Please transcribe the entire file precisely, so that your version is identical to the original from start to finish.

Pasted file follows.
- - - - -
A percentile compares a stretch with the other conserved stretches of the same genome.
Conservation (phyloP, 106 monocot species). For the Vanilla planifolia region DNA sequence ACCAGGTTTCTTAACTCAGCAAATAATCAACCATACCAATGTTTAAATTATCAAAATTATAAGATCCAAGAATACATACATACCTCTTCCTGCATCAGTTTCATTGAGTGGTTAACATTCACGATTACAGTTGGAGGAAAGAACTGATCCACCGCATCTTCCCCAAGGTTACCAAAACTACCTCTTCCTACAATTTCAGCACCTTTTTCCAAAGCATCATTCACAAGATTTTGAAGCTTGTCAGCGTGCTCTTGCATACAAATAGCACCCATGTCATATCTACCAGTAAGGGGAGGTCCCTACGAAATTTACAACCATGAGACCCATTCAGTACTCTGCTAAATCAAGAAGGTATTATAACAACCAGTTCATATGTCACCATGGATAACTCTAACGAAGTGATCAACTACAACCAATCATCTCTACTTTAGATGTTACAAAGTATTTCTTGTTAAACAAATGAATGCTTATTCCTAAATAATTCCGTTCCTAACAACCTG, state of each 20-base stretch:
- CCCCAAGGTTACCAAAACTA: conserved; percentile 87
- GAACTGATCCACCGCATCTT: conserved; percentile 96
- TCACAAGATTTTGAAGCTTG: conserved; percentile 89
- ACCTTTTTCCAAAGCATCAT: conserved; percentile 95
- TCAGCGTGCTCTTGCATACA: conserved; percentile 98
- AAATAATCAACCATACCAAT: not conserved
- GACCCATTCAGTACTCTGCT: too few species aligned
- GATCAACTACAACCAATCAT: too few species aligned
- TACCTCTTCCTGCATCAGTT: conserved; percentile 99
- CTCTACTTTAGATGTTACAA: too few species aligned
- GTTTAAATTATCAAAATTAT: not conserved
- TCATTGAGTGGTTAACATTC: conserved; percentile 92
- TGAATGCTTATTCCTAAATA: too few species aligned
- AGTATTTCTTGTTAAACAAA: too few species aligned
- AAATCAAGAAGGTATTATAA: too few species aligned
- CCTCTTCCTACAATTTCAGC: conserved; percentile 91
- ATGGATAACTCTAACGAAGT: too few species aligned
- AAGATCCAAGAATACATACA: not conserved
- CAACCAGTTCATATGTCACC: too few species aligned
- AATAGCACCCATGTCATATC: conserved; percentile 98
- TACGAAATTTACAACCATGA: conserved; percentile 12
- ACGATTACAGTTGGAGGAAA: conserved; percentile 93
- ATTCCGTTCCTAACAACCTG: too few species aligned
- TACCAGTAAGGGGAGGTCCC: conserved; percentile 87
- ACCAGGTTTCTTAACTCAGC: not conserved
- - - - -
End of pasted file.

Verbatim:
A percentile compares a stretch with the other conserved stretches of the same genome.
Conservation (phyloP, 106 monocot species). For the Vanilla planifolia region DNA sequence ACCAGGTTTCTTAACTCAGCAAATAATCAACCATACCAATGTTTAAATTATCAAAATTATAAGATCCAAGAATACATACATACCTCTTCCTGCATCAGTTTCATTGAGTGGTTAACATTCACGATTACAGTTGGAGGAAAGAACTGATCCACCGCATCTTCCCCAAGGTTACCAAAACTACCTCTTCCTACAATTTCAGCACCTTTTTCCAAAGCATCATTCACAAGATTTTGAAGCTTGTCAGCGTGCTCTTGCATACAAATAGCACCCATGTCATATCTACCAGTAAGGGGAGGTCCCTACGAAATTTACAACCATGAGACCCATTCAGTACTCTGCTAAATCAAGAAGGTATTATAACAACCAGTTCATATGTCACCATGGATAACTCTAACGAAGTGATCAACTACAACCAATCATCTCTACTTTAGATGTTACAAAGTATTTCTTGTTAAACAAATGAATGCTTATTCCTAAATAATTCCGTTCCTAACAACCTG, state of each 20-base stretch:
- CCCCAAGGTTACCAAAACTA: conserved; percentile 87
- GAACTGATCCACCGCATCTT: conserved; percentile 96
- TCACAAGATTTTGAAGCTTG: conserved; percentile 89
- ACCTTTTTCCAAAGCATCAT: conserved; percentile 95
- TCAGCGTGCTCTTGCATACA: conserved; percentile 98
- AAATAATCAACCATACCAAT: not conserved
- GACCCATTCAGTACTCTGCT: too few species aligned
- GATCAACTACAACCAATCAT: too few species aligned
- TACCTCTTCCTGCATCAGTT: conserved; percentile 99
- CTCTACTTTAGATGTTACAA: too few species aligned
- GTTTAAATTATCAAAATTAT: not conserved
- TCATTGAGTGGTTAACATTC: conserved; percentile 92
- TGAATGCTTATTCCTAAATA: too few species aligned
- AGTATTTCTTGTTAAACAAA: too few species aligned
- AAATCAAGAAGGTATTATAA: too few species aligned
- CCTCTTCCTACAATTTCAGC: conserved; percentile 91
- ATGGATAACTCTAACGAAGT: too few species aligned
- AAGATCCAAGAATACATACA: not conserved
- CAACCAGTTCATATGTCACC: too few species aligned
- AATAGCACCCATGTCATATC: conserved; percentile 98
- TACGAAATTTACAACCATGA: conserved; percentile 12
- ACGATTACAGTTGGAGGAAA: conserved; percentile 93
- ATTCCGTTCCTAACAACCTG: too few species aligned
- TACCAGTAAGGGGAGGTCCC: conserved; percentile 87
- ACCAGGTTTCTTAACTCAGC: not conserved